Alberta-based bitcoin storage specialist Flexcoin has announced that it will shut down following an attack and subsequent robbery that saw cybercriminals abscond with 896 BTC (roughly $600,000 at press time) stored in the company's hot wallets.
Flexcoin, which styled itself as the "first bitcoin bank", though it was not legally such an entity, took to its homepage to announce the theft and closure.
The statement reads:
The entirety of the two accounts have since been withdrawn in other transactions. Neither wallet seems to have any recorded transactions prior to 2nd March.
Flexcoin will be shutting its doors. http://t.co/SoigZa3WtS
— flexcoin (@flexcoin) March 4, 2014
Following the announcement of the closure, customers who held bitcoins in Flexcoin's cold storage accounts were assured that they would be able to retrieve the funds. Individuals who contact Flexcoin will be asked to provide identification, and will have their coins transferred from the bank free of charge.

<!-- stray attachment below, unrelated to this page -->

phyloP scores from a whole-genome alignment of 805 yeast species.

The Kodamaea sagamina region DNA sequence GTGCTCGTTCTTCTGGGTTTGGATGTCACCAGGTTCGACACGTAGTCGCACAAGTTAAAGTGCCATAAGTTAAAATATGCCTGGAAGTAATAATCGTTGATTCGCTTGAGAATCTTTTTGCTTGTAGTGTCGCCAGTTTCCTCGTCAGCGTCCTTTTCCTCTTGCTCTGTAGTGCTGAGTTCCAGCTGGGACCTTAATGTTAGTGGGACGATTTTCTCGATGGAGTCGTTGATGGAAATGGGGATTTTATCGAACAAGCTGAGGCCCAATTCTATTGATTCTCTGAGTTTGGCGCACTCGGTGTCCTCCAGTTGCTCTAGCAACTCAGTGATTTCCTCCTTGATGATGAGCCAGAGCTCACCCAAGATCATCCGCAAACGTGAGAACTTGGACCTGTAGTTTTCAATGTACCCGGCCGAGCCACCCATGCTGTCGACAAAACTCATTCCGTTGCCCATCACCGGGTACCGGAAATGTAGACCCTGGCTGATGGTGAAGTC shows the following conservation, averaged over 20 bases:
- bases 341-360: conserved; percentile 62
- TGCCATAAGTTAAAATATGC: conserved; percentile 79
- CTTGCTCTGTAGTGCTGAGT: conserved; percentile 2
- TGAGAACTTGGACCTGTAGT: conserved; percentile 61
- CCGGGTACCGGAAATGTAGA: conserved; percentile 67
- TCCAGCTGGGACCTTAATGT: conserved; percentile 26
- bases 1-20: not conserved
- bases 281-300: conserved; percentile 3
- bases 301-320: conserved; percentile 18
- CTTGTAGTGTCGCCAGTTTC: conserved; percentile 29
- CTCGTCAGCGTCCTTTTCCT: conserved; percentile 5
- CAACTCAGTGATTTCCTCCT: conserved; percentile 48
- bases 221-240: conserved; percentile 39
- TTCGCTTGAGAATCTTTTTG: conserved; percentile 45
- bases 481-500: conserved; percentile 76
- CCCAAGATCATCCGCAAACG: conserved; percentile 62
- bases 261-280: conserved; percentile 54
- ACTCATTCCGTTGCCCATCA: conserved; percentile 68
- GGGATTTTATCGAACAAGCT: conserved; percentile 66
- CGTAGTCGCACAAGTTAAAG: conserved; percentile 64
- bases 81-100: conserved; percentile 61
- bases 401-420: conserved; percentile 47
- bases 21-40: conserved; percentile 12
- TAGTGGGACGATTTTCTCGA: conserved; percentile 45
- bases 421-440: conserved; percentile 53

The company had last week posted a tweet regarding the safety of their bitcoin storage practices.
We hold zero coins in other companies, exchanges etc. While the MtGox closure is unfortunate, we at Flexcoin have not lost anything.
— flexcoin (@flexcoin) February 25, 2014
Notably, the wording provided indicated that the attack differed from the Mt. Gox assault, which alleged its cold storage was "wiped out due to a leak in the hot wallet”.
Flexcoin aimed to differentiate itself from other electronic wallet providers by incentivizing users for keeping their bitcoin balances on the site.
The company monetized by charging employees 0.02 BTC or 1% of transaction amounts for funds transferred out of cold storage, and 0.01 BTC or one half of 1% for funds transferred to cold storage.
Flexcoin to bitcoin transactions were also subject to charges.
The announcement confirms fears that many in the bitcoin community have long harbored toward Flexcoin and other bitcoin wallet storage services.
As early as two years ago, Flexcoin was singled out as a service that many argued would not be able to protect consumer investments due to limitations in its design.
Digital theft image via Shutterstock
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